Obama and Gays
by Dax-Devlon Ross
Columnist Jasmyne Cannick recently wrote a thoughtful editorial in The Black Commentator that I wanted to share with a broader audience. In the editorial she suggested that since Hillary has already pledged her support to gays, Obama should do the same. Her argument is morally based (it’s the right thing to do) and well-reasoned (“gays do vote and in numbers”), but there were a few points that came to mind while reading that I wanted to address.
Point #1: Ms. Cannick states that “Obama has so far benefited from having the support of Black America in his presidential bid.”
Response: In fact, Obama hasn’t earned the “black” vote yet, as the statement would suggest. The raging question of the moment is, ‘is he black enough?’ The 60 Minutes piece that aired a month ago suggested as much. It’s a touchy point for Barack himself, who’s had to defend his “blackness” in the face of allegations that he isn’t “really black.” I think it’s imperative that we keep in mind that he is in it for the long haul and that there has to be a strategy, one that includes making inroads one step at a time.
Point #2: “I am proud to stand by your side,” Clinton said in a keynote speech Friday to the Human Rights Campaign. “I want you to know that this is exactly the kind of partnership we will have when I am president,” Clinton told the group. “I want you to know that just as you always have an open door to my senate office, you will always have an open door to the White House and together we can continue this journey.”
Response: Just because Hillary made a public statement that, for her, is not politically risky considering 1) allegations about her homosexuality over the years and 2) her status as a woman, and therefore presumably partial to other “others,” does not mean Barack should follow suit. In fact, it’s best, in my opinion, that he not begin a reactionary pattern of following Hillary. Doing so would be political suicide.
Why is Hillary so openly courting the gay vote so early in the game? What is her reasoning? Here’s one suggestion: She knows she’s a lost cause with certain demographics so she’s grabbing who and what she can before anyone else can make their appeal. It’s expedient for her to align herself with gays now because, unlike Barack and Edwards, who may be able to woo voters from opposing spectrums, she won’t because her name and her history have made her a pariah in certain influential circles.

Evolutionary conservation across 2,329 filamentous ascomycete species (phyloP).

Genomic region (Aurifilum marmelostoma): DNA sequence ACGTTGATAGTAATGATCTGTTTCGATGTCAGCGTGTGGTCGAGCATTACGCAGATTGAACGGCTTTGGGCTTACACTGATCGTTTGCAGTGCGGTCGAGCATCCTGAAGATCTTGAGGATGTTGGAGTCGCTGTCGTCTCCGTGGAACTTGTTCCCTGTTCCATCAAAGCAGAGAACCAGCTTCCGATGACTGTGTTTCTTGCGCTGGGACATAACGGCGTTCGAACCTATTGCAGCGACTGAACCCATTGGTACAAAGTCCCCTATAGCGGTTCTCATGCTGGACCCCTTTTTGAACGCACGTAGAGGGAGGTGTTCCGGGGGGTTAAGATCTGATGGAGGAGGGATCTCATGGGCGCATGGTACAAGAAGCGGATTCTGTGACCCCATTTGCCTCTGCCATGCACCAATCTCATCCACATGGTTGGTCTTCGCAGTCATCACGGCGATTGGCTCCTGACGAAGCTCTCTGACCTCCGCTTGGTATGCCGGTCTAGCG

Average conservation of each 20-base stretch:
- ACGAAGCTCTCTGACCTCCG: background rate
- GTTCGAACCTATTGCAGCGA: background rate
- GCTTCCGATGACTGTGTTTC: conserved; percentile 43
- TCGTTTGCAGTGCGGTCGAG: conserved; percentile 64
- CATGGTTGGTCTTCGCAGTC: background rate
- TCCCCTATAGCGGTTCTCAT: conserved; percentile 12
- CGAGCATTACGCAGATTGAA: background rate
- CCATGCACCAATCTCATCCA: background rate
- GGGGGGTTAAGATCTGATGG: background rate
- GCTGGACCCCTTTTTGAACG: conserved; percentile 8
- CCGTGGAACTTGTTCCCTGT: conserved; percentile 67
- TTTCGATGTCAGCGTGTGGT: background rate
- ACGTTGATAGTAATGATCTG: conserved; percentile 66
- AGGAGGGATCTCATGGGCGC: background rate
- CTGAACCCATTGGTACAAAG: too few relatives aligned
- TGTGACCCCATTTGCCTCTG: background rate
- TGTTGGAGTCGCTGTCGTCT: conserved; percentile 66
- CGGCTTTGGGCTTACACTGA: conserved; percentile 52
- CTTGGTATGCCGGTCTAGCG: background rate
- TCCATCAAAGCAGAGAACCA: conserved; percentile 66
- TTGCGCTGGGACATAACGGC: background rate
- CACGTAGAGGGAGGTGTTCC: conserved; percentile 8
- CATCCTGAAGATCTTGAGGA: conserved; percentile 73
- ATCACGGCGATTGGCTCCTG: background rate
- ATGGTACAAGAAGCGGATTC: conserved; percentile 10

Why is Hillary not concerned with alienating other voting groups, such as blacks, who Cannick suggests are homophobic? Here’s one suggestion. She knows and understands that black voting patterns are in flux and that blacks no longer vote as group because their interests have been fragmented (see the ’04 election where record number of blacks voted Republican) through class stratification and integration.
Just because Hillary made an unannounced appearance before a group of gays and lesbians should not mean all gays will or should support her. What she’s doing is preying upon the wounded soul of a maligned group that longs for inclusion, something we saw her husband do in office by symbolically aligning himself with blacks while passing anti-black legislation that wound up throwing hundreds of thousands of blacks into the prison system.
If gays allow their votes to be bought so cheaply (meaning without consideration of other pressing issues that affect them as Americans and not only gay and lesbian Americans) then they are setting themselves up for disillusionment. They will see, over time, an erosion of their voting power a la blacks in the Republican (pre FDR) and Democratic Party (post- Clinton).
Lastly, Connick quotes from Obama’s Audacity of Hope to show Barack’s undetermined opinions on the question of homosexuality. He hasn’t yet decided where he stands on the controversial issue of gay marriage, but what the quote shows is a man struggling with his faith and his role as an elected official. It is, in my opinion, the struggle and the frankness with which he speaks about it that we should be focusing on. Few politicians would admit their willingness and openness to alternative points of view. That, I think, is the mark of the kind of leadership we need in order to extricate ourselves from situations such as Iraq.